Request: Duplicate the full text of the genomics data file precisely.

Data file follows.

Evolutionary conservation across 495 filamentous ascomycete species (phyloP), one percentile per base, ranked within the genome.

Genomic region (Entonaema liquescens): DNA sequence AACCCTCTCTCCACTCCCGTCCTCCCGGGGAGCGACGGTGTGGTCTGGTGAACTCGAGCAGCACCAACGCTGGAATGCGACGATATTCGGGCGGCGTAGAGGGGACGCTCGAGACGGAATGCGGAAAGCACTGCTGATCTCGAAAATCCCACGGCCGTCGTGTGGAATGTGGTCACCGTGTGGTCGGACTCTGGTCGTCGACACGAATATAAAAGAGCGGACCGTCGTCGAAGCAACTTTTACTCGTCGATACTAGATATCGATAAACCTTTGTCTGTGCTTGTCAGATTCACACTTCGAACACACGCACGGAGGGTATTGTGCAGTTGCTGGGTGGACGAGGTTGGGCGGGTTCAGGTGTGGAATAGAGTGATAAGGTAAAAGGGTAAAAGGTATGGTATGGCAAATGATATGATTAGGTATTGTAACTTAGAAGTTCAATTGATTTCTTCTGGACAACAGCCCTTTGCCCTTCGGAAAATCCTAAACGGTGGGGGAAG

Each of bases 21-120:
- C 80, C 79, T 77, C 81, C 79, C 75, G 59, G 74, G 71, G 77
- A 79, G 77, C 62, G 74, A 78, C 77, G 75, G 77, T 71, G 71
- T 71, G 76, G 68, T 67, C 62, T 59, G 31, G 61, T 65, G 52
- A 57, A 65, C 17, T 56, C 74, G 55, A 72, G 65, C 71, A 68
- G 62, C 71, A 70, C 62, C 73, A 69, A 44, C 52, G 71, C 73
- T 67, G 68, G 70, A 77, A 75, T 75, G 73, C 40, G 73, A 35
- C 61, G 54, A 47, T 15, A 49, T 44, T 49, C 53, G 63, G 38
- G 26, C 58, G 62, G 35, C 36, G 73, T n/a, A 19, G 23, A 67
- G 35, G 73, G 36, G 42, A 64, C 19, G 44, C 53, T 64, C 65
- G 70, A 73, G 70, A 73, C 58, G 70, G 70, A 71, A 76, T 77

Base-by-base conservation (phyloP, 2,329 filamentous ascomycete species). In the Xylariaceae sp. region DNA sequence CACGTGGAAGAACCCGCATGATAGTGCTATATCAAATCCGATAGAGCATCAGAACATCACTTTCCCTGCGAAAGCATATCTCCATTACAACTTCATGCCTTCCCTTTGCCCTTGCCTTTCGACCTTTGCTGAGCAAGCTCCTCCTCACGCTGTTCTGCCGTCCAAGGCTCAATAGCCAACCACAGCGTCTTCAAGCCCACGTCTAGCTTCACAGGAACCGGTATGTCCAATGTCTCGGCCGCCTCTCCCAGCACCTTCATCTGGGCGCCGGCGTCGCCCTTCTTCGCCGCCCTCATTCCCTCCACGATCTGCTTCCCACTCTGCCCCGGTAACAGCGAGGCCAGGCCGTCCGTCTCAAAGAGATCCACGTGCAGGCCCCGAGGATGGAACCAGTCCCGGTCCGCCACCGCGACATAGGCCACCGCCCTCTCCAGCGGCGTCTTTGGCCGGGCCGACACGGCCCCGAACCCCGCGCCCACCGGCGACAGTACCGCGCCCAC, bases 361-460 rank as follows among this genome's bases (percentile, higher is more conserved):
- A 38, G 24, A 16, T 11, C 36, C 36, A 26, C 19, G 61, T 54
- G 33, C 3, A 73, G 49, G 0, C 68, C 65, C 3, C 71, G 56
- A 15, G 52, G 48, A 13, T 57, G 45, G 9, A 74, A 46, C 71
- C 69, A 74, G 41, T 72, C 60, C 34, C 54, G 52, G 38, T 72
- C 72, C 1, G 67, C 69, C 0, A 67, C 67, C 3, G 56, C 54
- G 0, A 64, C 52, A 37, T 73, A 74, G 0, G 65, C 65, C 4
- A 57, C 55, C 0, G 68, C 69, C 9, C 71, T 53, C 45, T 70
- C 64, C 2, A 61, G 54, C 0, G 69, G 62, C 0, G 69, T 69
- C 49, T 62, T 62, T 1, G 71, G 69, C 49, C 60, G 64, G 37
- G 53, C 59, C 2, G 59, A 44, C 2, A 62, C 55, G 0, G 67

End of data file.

Evolutionary conservation across 495 filamentous ascomycete species (phyloP), one percentile per base, ranked within the genome.

Genomic region (Entonaema liquescens): DNA sequence AACCCTCTCTCCACTCCCGTCCTCCCGGGGAGCGACGGTGTGGTCTGGTGAACTCGAGCAGCACCAACGCTGGAATGCGACGATATTCGGGCGGCGTAGAGGGGACGCTCGAGACGGAATGCGGAAAGCACTGCTGATCTCGAAAATCCCACGGCCGTCGTGTGGAATGTGGTCACCGTGTGGTCGGACTCTGGTCGTCGACACGAATATAAAAGAGCGGACCGTCGTCGAAGCAACTTTTACTCGTCGATACTAGATATCGATAAACCTTTGTCTGTGCTTGTCAGATTCACACTTCGAACACACGCACGGAGGGTATTGTGCAGTTGCTGGGTGGACGAGGTTGGGCGGGTTCAGGTGTGGAATAGAGTGATAAGGTAAAAGGGTAAAAGGTATGGTATGGCAAATGATATGATTAGGTATTGTAACTTAGAAGTTCAATTGATTTCTTCTGGACAACAGCCCTTTGCCCTTCGGAAAATCCTAAACGGTGGGGGAAG

Each of bases 21-120:
- C 80, C 79, T 77, C 81, C 79, C 75, G 59, G 74, G 71, G 77
- A 79, G 77, C 62, G 74, A 78, C 77, G 75, G 77, T 71, G 71
- T 71, G 76, G 68, T 67, C 62, T 59, G 31, G 61, T 65, G 52
- A 57, A 65, C 17, T 56, C 74, G 55, A 72, G 65, C 71, A 68
- G 62, C 71, A 70, C 62, C 73, A 69, A 44, C 52, G 71, C 73
- T 67, G 68, G 70, A 77, A 75, T 75, G 73, C 40, G 73, A 35
- C 61, G 54, A 47, T 15, A 49, T 44, T 49, C 53, G 63, G 38
- G 26, C 58, G 62, G 35, C 36, G 73, T n/a, A 19, G 23, A 67
- G 35, G 73, G 36, G 42, A 64, C 19, G 44, C 53, T 64, C 65
- G 70, A 73, G 70, A 73, C 58, G 70, G 70, A 71, A 76, T 77

Base-by-base conservation (phyloP, 2,329 filamentous ascomycete species). In the Xylariaceae sp. region DNA sequence CACGTGGAAGAACCCGCATGATAGTGCTATATCAAATCCGATAGAGCATCAGAACATCACTTTCCCTGCGAAAGCATATCTCCATTACAACTTCATGCCTTCCCTTTGCCCTTGCCTTTCGACCTTTGCTGAGCAAGCTCCTCCTCACGCTGTTCTGCCGTCCAAGGCTCAATAGCCAACCACAGCGTCTTCAAGCCCACGTCTAGCTTCACAGGAACCGGTATGTCCAATGTCTCGGCCGCCTCTCCCAGCACCTTCATCTGGGCGCCGGCGTCGCCCTTCTTCGCCGCCCTCATTCCCTCCACGATCTGCTTCCCACTCTGCCCCGGTAACAGCGAGGCCAGGCCGTCCGTCTCAAAGAGATCCACGTGCAGGCCCCGAGGATGGAACCAGTCCCGGTCCGCCACCGCGACATAGGCCACCGCCCTCTCCAGCGGCGTCTTTGGCCGGGCCGACACGGCCCCGAACCCCGCGCCCACCGGCGACAGTACCGCGCCCAC, bases 361-460 rank as follows among this genome's bases (percentile, higher is more conserved):
- A 38, G 24, A 16, T 11, C 36, C 36, A 26, C 19, G 61, T 54
- G 33, C 3, A 73, G 49, G 0, C 68, C 65, C 3, C 71, G 56
- A 15, G 52, G 48, A 13, T 57, G 45, G 9, A 74, A 46, C 71
- C 69, A 74, G 41, T 72, C 60, C 34, C 54, G 52, G 38, T 72
- C 72, C 1, G 67, C 69, C 0, A 67, C 67, C 3, G 56, C 54
- G 0, A 64, C 52, A 37, T 73, A 74, G 0, G 65, C 65, C 4
- A 57, C 55, C 0, G 68, C 69, C 9, C 71, T 53, C 45, T 70
- C 64, C 2, A 61, G 54, C 0, G 69, G 62, C 0, G 69, T 69
- C 49, T 62, T 62, T 1, G 71, G 69, C 49, C 60, G 64, G 37
- G 53, C 59, C 2, G 59, A 44, C 2, A 62, C 55, G 0, G 67